West Bromwich Albion's record victory was their 12–0 league win against Darwen on 4 April 1892. This is still the widest margin of victory for a game in the top-flight of English football, although the record was equalled by Nottingham Forest when they beat Leicester Fosse by the same scoreline in 1909. Albion's biggest FA Cup victory came when they beat Chatham 10–1 on 2 March 1889. The club's record league defeat was a 3–10 loss against Stoke City on 4 February 1937, while a 0–5 defeat to Leeds United on 18 February 1967 represents Albion's heaviest FA Cup loss.
Tony Brown holds a number of Albion's club records. He has made the most appearances overall for the club (720), as well as most appearances in the league (574), FA Cup (54) and in European competition (17). Brown is the club's top scorer in the league (218), the FA Cup (27) and in Europe (8). He is also the club's record scorer overall, with 279 goals. W. G. Richardson scored 328 goals for the club, but this includes 100 during the Second World War, which are not normally counted towards competitive totals. Richardson holds the club record for most league goals in a single season, scoring 39 times in 1935–36.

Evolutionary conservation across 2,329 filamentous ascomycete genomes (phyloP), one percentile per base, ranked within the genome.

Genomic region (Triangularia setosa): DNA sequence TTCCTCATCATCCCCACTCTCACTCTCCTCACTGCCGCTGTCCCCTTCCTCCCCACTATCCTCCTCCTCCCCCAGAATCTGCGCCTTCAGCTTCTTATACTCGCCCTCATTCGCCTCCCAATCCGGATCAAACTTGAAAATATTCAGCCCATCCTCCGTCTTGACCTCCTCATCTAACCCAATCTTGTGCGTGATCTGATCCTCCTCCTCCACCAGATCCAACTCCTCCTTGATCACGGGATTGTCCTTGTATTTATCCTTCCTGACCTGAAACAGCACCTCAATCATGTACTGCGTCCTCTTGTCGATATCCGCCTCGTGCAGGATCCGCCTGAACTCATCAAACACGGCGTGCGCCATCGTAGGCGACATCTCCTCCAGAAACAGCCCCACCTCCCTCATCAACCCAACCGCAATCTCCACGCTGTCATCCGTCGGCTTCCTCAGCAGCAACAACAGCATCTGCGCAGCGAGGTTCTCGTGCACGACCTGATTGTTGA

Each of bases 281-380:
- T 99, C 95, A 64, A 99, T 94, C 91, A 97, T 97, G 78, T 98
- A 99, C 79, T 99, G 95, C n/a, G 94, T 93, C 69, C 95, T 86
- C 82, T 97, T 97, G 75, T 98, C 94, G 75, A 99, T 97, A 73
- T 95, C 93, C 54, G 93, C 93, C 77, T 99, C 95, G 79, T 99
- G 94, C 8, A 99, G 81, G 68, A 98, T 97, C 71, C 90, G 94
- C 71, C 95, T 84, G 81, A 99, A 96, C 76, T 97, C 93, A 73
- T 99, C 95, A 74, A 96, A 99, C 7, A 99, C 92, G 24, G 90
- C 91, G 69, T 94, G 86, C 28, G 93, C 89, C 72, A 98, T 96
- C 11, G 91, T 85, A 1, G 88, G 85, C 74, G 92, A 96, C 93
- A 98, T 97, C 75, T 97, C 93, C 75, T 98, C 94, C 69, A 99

Albion's most capped international player, taking into account only those caps won whilst at the club, is Stuart Williams, who appeared 33 times for Wales. Jesse Pennington is the club's most capped England international, with 25 caps. The highest transfer fee paid by the club is £4.7 million to RCD Mallorca for Borja Valero in August 2008. The record transfer from Albion to another club is probably that of Curtis Davies to Aston Villa in July 2008, for a fee believed to be in the region of £8–10 million.
For recent transfers, see List of English football transfers summer 2008.
As part of the club's 125th anniversary celebrations in 2004, a survey was commissioned via the official West Bromwich Albion website and the Express & Star newspaper to determine the greatest West Bromwich Albion players of all time. A modern-day 16-man squad was compiled from the results; all selected players are depicted on a commemorative mural displayed at The Hawthorns. Fourteen of the sixteen players are English-born, with a fifteenth, Cyrille Regis, being a full England international. The list of sixteen is as follows:
|1963–81||720||279||Wing half/Inside forward|